'Britain WILL get vaccine by autumn': Drug firm AstraZeneca insists

Britain WILL get a coronavirus vaccine by September (if it works), says AstraZeneca CEO despite his lead scientist giving it only a 50% chance of success because COVID-19 could vanish before trials finish

  • Chief Executive Pascal Soriot says British people will get first access in autumn 
  • Oxford academics began working on developing the vaccine in January 
  • Government has reportedly asked for a supply of 100 million doses of vaccine 
  • Here’s how to help people impacted by Covid-19

British people will be able to access a coronavirus vaccine from September, the chief executive of drug maker AstraZeneca has said, despite concerns it will not be ready.

Pascal Soriot told The Andrew Marr Show on Sunday that British people will get first access to the vaccine from autumn.

The pharmaceutical firm, which is working with Oxford University, had previously said it has secured the first agreements for at least 400 million doses of the vaccine.

But a leading member of the project told The Sunday Telegraph the lower transmission of Covid-19 in the community leaves the trial with only a 50 per cent chance of success.

Pascal Soriot (pictured on today’s Andrew Marr show) has insisted the vaccine will be ready for the UK by autumn 

Oxford University’s jab was known as ChAdOx1 nCoV but has now been called AZD1222 since a partnership was pharmaceutical giant AstraZeneca was secured 

Asked if people in Britain will be among the first to get the vaccine, Mr Soriot said: ‘Yes, we have actually received an order from the British Government to supply 100 million doses of vaccine, and those will go to the British people.

‘And there’s no doubt, starting in September, we will start delivering these doses of vaccine to the British Government for vaccination.’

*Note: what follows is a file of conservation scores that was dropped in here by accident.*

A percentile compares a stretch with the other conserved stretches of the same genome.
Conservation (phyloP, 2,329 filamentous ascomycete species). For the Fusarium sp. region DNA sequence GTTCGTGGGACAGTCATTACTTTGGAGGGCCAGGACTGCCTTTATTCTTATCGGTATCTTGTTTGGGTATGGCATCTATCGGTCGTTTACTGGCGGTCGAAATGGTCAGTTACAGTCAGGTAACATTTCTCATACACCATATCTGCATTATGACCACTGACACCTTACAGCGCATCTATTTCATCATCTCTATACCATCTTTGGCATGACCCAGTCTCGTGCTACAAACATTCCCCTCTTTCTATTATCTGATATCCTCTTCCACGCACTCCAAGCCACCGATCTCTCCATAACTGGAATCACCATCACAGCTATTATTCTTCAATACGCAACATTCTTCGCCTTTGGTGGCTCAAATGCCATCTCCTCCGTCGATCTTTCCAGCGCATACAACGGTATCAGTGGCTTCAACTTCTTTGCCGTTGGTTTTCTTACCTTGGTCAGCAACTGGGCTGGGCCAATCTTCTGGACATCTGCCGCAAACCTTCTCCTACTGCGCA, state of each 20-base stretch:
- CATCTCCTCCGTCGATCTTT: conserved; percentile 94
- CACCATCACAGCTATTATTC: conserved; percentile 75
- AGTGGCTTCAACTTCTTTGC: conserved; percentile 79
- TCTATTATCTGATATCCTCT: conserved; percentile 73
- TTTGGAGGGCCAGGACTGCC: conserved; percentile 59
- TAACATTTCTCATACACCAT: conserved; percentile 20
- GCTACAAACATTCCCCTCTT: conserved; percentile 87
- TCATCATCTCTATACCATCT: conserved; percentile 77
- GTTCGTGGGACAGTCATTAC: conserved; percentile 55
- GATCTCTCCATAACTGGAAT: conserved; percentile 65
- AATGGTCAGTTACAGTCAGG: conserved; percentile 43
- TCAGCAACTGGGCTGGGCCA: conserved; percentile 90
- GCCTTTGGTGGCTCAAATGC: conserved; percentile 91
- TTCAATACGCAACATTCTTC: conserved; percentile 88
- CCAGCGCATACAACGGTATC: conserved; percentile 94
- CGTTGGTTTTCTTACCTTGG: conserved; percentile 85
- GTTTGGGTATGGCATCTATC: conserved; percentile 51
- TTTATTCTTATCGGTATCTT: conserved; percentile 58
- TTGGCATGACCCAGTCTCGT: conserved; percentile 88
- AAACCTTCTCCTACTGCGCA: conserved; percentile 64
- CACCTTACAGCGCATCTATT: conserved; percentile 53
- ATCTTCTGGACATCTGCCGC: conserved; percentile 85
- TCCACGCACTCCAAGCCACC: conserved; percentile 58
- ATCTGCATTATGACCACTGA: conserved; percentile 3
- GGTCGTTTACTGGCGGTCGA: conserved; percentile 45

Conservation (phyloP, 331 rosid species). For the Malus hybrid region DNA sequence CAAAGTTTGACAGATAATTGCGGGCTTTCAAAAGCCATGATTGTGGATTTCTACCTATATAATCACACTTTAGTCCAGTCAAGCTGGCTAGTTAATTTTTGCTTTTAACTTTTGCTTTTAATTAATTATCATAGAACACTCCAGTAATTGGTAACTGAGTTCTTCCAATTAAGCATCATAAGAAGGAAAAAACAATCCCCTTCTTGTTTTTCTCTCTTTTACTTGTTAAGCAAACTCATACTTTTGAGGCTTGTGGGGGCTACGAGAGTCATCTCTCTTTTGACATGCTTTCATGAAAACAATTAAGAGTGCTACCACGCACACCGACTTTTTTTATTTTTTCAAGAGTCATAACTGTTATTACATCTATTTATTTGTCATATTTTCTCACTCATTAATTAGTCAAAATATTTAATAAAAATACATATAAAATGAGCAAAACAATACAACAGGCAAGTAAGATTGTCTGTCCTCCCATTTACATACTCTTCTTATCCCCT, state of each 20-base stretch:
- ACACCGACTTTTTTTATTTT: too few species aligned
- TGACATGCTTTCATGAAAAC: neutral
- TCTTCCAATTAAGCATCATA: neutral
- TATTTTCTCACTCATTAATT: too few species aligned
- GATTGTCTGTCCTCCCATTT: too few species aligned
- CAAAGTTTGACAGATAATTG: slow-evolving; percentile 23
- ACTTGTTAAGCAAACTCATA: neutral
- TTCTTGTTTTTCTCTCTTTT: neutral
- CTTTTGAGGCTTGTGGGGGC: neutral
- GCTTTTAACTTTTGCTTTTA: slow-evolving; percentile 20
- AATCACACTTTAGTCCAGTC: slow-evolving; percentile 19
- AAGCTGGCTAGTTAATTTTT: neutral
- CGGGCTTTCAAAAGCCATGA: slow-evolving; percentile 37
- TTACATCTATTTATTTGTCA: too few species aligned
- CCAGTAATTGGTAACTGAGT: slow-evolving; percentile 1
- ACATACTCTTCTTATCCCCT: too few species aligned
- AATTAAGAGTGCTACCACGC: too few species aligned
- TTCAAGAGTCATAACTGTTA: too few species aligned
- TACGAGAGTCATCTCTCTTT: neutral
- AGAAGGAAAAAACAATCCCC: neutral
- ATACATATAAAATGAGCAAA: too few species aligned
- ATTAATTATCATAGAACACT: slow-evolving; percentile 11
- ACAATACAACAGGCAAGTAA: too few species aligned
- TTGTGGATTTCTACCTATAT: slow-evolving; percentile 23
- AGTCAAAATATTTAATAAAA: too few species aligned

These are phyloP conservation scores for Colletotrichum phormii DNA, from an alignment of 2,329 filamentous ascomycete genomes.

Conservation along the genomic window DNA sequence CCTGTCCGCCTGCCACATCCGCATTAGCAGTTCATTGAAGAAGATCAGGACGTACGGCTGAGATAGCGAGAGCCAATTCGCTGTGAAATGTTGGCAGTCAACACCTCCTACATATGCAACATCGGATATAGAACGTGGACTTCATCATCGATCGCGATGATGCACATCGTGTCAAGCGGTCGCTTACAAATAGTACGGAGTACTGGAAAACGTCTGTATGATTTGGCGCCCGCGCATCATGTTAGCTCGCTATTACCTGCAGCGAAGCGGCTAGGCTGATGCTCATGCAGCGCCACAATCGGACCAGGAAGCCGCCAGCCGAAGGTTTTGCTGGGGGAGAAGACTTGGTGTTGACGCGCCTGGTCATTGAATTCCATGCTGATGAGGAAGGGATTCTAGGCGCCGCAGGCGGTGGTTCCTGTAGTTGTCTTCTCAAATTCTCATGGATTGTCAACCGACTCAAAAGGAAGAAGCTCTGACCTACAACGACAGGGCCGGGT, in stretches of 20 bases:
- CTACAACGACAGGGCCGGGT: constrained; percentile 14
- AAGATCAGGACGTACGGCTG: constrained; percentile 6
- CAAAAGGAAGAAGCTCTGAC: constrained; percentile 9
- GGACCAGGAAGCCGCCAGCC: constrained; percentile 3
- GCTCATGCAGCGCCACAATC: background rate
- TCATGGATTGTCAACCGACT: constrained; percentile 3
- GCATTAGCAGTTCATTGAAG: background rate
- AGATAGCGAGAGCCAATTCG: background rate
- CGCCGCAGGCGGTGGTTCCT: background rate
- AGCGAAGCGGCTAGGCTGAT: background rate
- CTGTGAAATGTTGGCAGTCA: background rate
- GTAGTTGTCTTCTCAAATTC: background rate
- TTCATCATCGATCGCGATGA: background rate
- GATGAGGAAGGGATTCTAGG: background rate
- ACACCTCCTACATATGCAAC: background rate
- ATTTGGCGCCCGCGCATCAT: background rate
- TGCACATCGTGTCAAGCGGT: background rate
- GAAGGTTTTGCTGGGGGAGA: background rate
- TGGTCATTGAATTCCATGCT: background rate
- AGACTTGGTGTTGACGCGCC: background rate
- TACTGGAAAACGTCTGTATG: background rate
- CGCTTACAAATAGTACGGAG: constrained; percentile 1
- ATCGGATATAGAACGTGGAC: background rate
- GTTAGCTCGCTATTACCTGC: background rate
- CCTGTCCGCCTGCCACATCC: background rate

But Mr Soriot went on to say the possibility of the vaccine being rolled out in autumn depended on if an Oxford University trial worked before the transmission rate lowers further.

He added: ‘The vaccine has to work and that’s one question, and the other question is, even if it works, we have to be able to demonstrate it.

‘We have to run as fast as possible before the disease disappears so we can demonstrate that the vaccine is effective.’

Oxford University’s Jenner Institute and the Oxford Vaccine Group began development on a vaccine in January, using a virus taken from chimpanzees.

Following an initial phase of testing on 160 healthy volunteers between 18 and 55, the study is now set to progress to phases two and three, which involve increasing the testing to up to 10,260 people and expanding the age range of volunteers to include children and the elderly.

Professor Adrian Hill, director of the Jenner Institute, said if the virus’s spread is too low, not enough of the volunteers will catch it and the trial will be unable to definitively say if the vaccine works.

‘It’s a race against the virus disappearing, and against time,’ Professor Hill said.

‘We said earlier in the year that there was an 80% chance of developing an effective vaccine by September. But at the moment, there’s a 50% chance that we get no result at all. We’re in the bizarre position of wanting Covid to stay, at least for a little while.’

The Oxford jab, previously called ChAdOx1 nCoV-19, has been in clinical trials on humans since April 23 to prove it is safe and the team say it is progressing well.  

The jab is now called AZD1222 since a partnership was pharmaceutical giant AstraZeneca was secured in order to produce billions of doses. 

A much-anticipated coronavirus vaccine trial only has a 50 per cent chance of success Professor Adrian Hill (pictured) has warned 

If Covid-19 is not spreading in the community, volunteers will find it difficult to catch, meaning scientists can’t prove whether the vaccine actually makes any difference. 

Some 10,000 people are being recruited to test the jab over the coming weeks.

Phases II and III involve vastly increasing the number of volunteers while expanding the age range to include elderly people, who are most at-risk of falling seriously ill with the infection.

But Professor Hill said he expected fewer than 50 of those to catch the virus. The results could be deemed useless if fewer than 20 test positive. 

‘We said earlier in the year that there was an 80 per cent chance of developing an effective vaccine by September,’ he told the paper.

‘But at the moment, there’s a 50 per cent chance that we get no result at all.

‘We’re in the bizarre position of wanting Covid to stay, at least for a little while. But cases are declining

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